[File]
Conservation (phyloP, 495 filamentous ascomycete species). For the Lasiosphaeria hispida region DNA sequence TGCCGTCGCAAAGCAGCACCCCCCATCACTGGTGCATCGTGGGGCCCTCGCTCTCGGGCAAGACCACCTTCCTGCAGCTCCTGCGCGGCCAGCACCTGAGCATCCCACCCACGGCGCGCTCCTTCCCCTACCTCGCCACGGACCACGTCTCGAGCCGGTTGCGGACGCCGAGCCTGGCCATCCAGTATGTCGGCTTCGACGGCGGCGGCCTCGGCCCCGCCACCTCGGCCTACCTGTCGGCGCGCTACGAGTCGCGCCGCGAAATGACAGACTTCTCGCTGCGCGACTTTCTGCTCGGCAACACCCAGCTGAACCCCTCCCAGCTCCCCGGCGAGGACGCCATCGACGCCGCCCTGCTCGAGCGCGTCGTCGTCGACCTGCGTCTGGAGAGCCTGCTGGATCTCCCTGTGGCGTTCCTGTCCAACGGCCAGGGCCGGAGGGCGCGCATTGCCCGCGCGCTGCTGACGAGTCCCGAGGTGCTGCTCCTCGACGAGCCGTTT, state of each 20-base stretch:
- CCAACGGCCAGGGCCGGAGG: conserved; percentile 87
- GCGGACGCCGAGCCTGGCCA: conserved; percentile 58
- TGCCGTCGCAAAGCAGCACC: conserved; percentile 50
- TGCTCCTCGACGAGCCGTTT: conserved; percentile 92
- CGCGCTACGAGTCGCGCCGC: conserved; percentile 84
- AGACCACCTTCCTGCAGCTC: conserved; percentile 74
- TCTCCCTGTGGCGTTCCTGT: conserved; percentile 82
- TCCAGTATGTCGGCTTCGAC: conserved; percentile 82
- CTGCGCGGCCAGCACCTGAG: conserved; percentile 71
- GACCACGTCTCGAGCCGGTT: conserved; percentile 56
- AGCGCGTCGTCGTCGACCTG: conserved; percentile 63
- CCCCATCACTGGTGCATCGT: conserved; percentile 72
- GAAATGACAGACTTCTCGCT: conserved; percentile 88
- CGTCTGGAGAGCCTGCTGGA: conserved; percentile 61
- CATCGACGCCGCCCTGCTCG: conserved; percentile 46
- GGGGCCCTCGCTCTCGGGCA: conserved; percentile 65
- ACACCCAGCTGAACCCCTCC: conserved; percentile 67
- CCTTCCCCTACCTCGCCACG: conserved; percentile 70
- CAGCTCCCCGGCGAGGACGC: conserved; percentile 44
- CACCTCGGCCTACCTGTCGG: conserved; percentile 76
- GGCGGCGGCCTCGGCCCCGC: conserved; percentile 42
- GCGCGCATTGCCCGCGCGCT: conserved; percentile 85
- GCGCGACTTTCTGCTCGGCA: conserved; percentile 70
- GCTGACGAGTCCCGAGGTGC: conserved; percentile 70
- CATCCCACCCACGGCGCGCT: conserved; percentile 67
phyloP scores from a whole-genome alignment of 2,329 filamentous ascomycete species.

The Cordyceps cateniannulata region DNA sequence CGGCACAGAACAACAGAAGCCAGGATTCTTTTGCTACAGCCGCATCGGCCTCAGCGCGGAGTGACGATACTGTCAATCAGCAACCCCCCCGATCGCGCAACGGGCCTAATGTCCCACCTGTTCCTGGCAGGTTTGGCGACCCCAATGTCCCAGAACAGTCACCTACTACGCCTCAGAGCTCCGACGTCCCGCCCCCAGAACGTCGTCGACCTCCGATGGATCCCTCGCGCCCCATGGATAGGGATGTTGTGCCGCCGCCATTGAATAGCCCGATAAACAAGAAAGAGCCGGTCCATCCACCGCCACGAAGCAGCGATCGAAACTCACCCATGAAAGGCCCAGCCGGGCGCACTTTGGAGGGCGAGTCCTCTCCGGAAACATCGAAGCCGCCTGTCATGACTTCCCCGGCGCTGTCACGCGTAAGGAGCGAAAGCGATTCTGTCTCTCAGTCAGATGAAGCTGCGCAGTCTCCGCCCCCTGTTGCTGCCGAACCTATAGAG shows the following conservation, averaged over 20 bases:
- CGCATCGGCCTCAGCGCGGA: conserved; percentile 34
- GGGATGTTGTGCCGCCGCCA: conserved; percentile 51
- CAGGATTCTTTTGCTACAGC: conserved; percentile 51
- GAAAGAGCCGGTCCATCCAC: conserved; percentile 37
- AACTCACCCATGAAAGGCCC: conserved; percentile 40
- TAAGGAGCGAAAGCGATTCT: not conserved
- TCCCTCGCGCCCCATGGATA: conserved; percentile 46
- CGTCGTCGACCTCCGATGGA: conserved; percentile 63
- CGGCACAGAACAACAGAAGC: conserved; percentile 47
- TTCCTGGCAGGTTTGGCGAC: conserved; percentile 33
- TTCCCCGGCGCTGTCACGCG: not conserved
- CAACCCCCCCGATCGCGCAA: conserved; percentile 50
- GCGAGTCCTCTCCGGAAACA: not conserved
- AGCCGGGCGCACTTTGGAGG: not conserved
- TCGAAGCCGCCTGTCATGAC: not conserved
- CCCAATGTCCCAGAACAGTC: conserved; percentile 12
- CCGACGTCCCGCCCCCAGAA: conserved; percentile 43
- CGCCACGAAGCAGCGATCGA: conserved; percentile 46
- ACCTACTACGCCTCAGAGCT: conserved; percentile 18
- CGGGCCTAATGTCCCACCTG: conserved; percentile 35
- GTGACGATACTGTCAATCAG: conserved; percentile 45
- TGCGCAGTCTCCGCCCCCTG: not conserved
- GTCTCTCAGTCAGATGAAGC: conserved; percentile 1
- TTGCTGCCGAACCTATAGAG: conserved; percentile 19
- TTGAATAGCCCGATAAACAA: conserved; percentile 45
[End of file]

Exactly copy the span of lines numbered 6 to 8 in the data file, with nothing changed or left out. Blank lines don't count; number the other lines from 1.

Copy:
- CGCGCTACGAGTCGCGCCGC: conserved; percentile 84
- AGACCACCTTCCTGCAGCTC: conserved; percentile 74
- TCTCCCTGTGGCGTTCCTGT: conserved; percentile 82